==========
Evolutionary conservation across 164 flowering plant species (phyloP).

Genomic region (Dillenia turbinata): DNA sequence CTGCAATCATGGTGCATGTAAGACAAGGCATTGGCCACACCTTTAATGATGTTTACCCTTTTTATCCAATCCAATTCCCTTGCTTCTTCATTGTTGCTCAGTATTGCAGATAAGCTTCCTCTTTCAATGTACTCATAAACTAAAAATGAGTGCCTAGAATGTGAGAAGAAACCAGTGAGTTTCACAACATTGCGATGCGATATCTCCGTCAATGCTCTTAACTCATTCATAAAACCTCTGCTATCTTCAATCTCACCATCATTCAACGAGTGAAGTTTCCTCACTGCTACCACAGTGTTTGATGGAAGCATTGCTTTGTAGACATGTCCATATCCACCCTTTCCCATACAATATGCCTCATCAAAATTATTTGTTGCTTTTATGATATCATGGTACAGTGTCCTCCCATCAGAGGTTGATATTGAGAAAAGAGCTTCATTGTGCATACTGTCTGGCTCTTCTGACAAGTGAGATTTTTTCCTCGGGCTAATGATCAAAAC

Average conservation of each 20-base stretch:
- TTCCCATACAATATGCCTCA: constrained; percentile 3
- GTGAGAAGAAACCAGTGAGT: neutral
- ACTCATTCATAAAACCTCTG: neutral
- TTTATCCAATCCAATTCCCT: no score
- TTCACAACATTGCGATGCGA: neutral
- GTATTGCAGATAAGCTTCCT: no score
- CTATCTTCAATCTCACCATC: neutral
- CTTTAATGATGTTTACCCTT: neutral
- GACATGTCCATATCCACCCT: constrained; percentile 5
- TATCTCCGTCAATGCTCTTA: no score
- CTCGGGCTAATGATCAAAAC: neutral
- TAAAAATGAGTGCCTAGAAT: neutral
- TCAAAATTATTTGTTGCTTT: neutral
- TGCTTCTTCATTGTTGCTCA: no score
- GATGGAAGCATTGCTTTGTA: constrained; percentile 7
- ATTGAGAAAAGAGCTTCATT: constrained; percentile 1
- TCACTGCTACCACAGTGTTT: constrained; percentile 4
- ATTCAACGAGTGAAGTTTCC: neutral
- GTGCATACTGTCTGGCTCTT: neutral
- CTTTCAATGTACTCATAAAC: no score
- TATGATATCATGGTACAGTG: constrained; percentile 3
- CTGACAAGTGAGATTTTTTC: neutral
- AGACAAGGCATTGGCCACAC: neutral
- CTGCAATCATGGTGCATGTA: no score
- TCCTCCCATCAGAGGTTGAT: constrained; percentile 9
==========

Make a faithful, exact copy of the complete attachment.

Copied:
Evolutionary conservation across 164 flowering plant species (phyloP).

Genomic region (Dillenia turbinata): DNA sequence CTGCAATCATGGTGCATGTAAGACAAGGCATTGGCCACACCTTTAATGATGTTTACCCTTTTTATCCAATCCAATTCCCTTGCTTCTTCATTGTTGCTCAGTATTGCAGATAAGCTTCCTCTTTCAATGTACTCATAAACTAAAAATGAGTGCCTAGAATGTGAGAAGAAACCAGTGAGTTTCACAACATTGCGATGCGATATCTCCGTCAATGCTCTTAACTCATTCATAAAACCTCTGCTATCTTCAATCTCACCATCATTCAACGAGTGAAGTTTCCTCACTGCTACCACAGTGTTTGATGGAAGCATTGCTTTGTAGACATGTCCATATCCACCCTTTCCCATACAATATGCCTCATCAAAATTATTTGTTGCTTTTATGATATCATGGTACAGTGTCCTCCCATCAGAGGTTGATATTGAGAAAAGAGCTTCATTGTGCATACTGTCTGGCTCTTCTGACAAGTGAGATTTTTTCCTCGGGCTAATGATCAAAAC

Average conservation of each 20-base stretch:
- TTCCCATACAATATGCCTCA: constrained; percentile 3
- GTGAGAAGAAACCAGTGAGT: neutral
- ACTCATTCATAAAACCTCTG: neutral
- TTTATCCAATCCAATTCCCT: no score
- TTCACAACATTGCGATGCGA: neutral
- GTATTGCAGATAAGCTTCCT: no score
- CTATCTTCAATCTCACCATC: neutral
- CTTTAATGATGTTTACCCTT: neutral
- GACATGTCCATATCCACCCT: constrained; percentile 5
- TATCTCCGTCAATGCTCTTA: no score
- CTCGGGCTAATGATCAAAAC: neutral
- TAAAAATGAGTGCCTAGAAT: neutral
- TCAAAATTATTTGTTGCTTT: neutral
- TGCTTCTTCATTGTTGCTCA: no score
- GATGGAAGCATTGCTTTGTA: constrained; percentile 7
- ATTGAGAAAAGAGCTTCATT: constrained; percentile 1
- TCACTGCTACCACAGTGTTT: constrained; percentile 4
- ATTCAACGAGTGAAGTTTCC: neutral
- GTGCATACTGTCTGGCTCTT: neutral
- CTTTCAATGTACTCATAAAC: no score
- TATGATATCATGGTACAGTG: constrained; percentile 3
- CTGACAAGTGAGATTTTTTC: neutral
- AGACAAGGCATTGGCCACAC: neutral
- CTGCAATCATGGTGCATGTA: no score
- TCCTCCCATCAGAGGTTGAT: constrained; percentile 9